Most European forests are primarily used for timber production. However, woodlands also offer spaces for recreation and they store carbon but it is not clear how forests can be managed for these multiple benefits. A new study under the direction of the University of Bern is now showing how forestry can be improved so that wooded areas can fulfill as many services as possible.
The main objective of forestry in Europe is normally timber production. That is why our forests mostly consist of a few economically valuable tree species growing in uniform stands, in which the trees are all roughly the same age. Other forests are managed for values such as habitat conservation or recreation. All of these forests have something in common: they fulfill their main purpose, but could also perform many other services much better. For example, forests also regulate our climate and store carbon. Previously, it was not clear which kind of forest management would provide the most benefits. In order to see how forestry can be improved, so that the forest can perform several ecosystem services, an international research group under the direction of the University of Bern examined how different forest features affected 14 ecosystem services in Central European forests. The research consortium includes a total of 21 research institutions from Germany, Switzerland, and Austria. The study was published in Nature Communications.
Old trees and different shrub species
Earlier studies led by the University of Bern show that there is lot of opportunity for forests to supply multiple ecosystem services. However, it was not evident what characterized these forest areas. This new study looked at many different forest attributes: such as the number of tree and shrub species the forest contained, how variable its structure was and how old the trees were. The researchers then identified which of these attributes promote specific services. The study shows that forests with old trees, many different shrub species, and a heterogeneous structure, including gaps, are best able to perform many different – but not all possible – services.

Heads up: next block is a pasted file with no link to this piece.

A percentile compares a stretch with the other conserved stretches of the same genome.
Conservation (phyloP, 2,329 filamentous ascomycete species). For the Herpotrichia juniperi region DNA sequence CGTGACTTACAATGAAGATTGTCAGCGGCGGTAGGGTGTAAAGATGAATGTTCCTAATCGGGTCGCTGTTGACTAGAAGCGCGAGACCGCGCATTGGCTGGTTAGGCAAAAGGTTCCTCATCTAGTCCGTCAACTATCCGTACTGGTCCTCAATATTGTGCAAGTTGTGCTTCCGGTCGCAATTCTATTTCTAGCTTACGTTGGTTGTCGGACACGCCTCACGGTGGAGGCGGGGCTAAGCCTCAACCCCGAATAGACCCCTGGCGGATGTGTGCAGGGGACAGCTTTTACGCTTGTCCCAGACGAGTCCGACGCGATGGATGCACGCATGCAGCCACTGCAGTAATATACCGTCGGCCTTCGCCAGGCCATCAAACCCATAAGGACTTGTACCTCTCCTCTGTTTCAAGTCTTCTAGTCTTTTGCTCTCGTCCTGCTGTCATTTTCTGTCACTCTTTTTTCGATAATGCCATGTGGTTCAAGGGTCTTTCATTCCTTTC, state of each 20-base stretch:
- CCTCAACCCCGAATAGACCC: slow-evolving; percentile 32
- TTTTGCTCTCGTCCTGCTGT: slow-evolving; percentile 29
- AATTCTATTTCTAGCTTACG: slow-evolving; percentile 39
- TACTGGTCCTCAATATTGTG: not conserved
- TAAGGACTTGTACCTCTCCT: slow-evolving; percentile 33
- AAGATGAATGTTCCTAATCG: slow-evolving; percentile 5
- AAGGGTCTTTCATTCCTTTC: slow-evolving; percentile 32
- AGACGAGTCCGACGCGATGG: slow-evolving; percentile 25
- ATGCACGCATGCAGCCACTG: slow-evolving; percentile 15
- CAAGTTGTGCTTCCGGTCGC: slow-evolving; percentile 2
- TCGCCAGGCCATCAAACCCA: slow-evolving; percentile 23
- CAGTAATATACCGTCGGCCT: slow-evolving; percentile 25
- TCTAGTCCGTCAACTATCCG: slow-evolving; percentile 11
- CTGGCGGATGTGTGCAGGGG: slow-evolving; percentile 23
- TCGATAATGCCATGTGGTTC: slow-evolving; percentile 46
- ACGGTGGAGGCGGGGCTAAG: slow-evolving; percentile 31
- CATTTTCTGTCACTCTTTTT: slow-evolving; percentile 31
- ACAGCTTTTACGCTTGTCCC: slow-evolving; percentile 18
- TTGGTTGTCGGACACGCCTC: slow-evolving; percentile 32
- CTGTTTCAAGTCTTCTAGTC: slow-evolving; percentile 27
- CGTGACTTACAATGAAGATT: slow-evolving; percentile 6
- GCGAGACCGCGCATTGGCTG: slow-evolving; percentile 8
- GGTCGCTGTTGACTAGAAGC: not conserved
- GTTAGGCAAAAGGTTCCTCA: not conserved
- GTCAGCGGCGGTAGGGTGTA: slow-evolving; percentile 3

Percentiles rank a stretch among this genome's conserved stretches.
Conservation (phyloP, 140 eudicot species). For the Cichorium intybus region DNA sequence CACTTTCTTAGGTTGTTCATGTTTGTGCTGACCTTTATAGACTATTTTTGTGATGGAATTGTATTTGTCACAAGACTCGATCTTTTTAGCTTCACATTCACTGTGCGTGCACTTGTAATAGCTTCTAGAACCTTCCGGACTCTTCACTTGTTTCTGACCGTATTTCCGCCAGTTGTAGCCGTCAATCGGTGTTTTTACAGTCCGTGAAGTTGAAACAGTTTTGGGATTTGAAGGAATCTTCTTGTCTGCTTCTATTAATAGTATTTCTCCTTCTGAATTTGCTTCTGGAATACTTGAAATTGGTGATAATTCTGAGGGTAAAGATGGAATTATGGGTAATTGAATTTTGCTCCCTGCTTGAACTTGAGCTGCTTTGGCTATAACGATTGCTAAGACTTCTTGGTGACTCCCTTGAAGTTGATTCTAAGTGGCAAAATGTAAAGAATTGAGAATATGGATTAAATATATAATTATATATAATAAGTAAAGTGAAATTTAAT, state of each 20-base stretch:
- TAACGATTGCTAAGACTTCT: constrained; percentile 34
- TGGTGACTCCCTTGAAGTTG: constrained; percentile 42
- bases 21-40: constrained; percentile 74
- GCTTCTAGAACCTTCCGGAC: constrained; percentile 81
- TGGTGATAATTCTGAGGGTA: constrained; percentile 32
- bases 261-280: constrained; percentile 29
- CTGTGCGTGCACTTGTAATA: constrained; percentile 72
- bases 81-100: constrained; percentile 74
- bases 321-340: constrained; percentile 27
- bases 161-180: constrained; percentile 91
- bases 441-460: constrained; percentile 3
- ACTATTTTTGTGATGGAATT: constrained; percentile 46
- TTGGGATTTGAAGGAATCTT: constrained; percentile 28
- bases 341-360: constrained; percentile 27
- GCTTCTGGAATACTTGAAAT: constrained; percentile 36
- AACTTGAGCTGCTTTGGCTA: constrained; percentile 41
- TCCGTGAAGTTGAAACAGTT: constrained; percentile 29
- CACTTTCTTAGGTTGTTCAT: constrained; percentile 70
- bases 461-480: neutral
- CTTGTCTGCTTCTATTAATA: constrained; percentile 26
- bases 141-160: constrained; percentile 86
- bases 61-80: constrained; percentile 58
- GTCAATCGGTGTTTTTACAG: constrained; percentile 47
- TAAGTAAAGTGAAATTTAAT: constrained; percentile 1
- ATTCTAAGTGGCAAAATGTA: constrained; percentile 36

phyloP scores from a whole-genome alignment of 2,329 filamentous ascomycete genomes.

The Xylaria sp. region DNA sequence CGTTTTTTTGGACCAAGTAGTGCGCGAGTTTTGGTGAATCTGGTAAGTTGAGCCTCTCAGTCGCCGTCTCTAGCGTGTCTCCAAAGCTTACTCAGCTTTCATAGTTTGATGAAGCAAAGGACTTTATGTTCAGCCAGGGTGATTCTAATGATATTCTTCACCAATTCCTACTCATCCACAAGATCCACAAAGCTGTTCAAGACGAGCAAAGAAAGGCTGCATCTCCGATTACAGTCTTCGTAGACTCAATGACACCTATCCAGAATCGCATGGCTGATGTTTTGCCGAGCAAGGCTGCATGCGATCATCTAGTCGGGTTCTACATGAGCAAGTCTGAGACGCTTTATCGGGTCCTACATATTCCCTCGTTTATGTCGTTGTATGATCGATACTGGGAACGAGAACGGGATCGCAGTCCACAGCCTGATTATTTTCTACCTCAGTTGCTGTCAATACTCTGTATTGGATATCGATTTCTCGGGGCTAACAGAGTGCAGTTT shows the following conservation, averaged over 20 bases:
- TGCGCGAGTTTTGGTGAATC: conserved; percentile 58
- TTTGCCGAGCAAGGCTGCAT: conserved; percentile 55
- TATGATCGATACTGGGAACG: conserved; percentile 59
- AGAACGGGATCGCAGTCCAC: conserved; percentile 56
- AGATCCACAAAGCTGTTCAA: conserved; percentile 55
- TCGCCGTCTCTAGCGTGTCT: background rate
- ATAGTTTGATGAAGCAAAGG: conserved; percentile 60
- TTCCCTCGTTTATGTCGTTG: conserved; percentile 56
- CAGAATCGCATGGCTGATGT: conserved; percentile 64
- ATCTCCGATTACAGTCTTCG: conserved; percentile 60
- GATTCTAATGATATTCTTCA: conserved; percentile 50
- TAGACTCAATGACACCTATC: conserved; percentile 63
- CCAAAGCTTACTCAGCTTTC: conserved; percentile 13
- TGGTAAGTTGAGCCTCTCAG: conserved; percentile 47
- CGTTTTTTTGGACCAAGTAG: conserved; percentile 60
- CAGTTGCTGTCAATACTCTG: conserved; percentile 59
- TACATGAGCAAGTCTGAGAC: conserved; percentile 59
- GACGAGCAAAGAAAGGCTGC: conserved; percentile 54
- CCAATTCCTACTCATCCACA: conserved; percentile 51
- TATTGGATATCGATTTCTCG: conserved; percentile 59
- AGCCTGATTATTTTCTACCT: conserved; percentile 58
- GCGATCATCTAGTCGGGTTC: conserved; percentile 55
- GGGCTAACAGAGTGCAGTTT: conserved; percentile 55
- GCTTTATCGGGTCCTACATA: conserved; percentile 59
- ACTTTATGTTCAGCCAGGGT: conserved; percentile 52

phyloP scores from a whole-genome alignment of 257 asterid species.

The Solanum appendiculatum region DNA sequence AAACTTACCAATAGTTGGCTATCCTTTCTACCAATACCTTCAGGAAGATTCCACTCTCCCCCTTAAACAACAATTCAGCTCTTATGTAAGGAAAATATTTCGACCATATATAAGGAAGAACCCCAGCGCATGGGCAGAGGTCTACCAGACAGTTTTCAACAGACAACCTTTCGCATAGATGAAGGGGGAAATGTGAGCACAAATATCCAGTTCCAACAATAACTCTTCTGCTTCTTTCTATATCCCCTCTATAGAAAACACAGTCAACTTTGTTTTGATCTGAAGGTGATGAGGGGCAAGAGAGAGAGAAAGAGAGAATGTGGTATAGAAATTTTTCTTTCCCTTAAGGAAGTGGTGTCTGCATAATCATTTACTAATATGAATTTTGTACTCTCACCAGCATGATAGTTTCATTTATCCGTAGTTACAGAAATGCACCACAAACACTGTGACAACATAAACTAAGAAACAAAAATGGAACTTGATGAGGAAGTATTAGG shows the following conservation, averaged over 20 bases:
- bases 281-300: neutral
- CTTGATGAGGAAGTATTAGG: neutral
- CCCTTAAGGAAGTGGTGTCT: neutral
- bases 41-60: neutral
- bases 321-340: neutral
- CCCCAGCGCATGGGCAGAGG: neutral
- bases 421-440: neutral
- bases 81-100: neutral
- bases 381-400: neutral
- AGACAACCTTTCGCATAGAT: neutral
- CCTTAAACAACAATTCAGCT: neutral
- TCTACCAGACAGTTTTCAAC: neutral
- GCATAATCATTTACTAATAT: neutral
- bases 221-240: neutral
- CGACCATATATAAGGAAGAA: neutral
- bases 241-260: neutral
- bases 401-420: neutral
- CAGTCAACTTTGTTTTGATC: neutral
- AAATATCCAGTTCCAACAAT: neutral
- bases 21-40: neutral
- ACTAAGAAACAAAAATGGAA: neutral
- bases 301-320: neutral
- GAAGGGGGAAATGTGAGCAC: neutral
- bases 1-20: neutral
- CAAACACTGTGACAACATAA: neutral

This study has practical management implications for foresters and could support the recent move towards promoting more multifunctional forests. The lead author of the study, María Felipe-Lucia from the Institute of Plant Sciences (IPS) of the University of Bern, says: “We were able to show that diverse and old forests were generally the best. Depending on which services they want to promote, foresters should, however, concentrate on specific forest attributes.”
The “perfect forest” does not exist
The study also examined how different forest services related to each other. “In our study we used a new approach to identify some of the factors responsible for driving trade-offs and synergies between the services”, explains María Felipe-Lucia. For example, one useful synergy occurs as the trees get older: this increases the carbon storage and the potential for birdwatching. Some compromises between the functions are unavoidable, however: “Conifer forests, for example, produce a lot of timber. On the other hand, they are not so good at carbon storage, and fewer plants of cultural value grow in conifer forests.” The study’s senior author, Eric Allan from the IPS, adds: “Our results show that promoting certain forest attributes is good for a lot of services but there is no forest type that can deliver all of the service we might want. We therefore probably want a mixed management system where we design diverse forest landscapes which contain a mix of patches with different attributes.”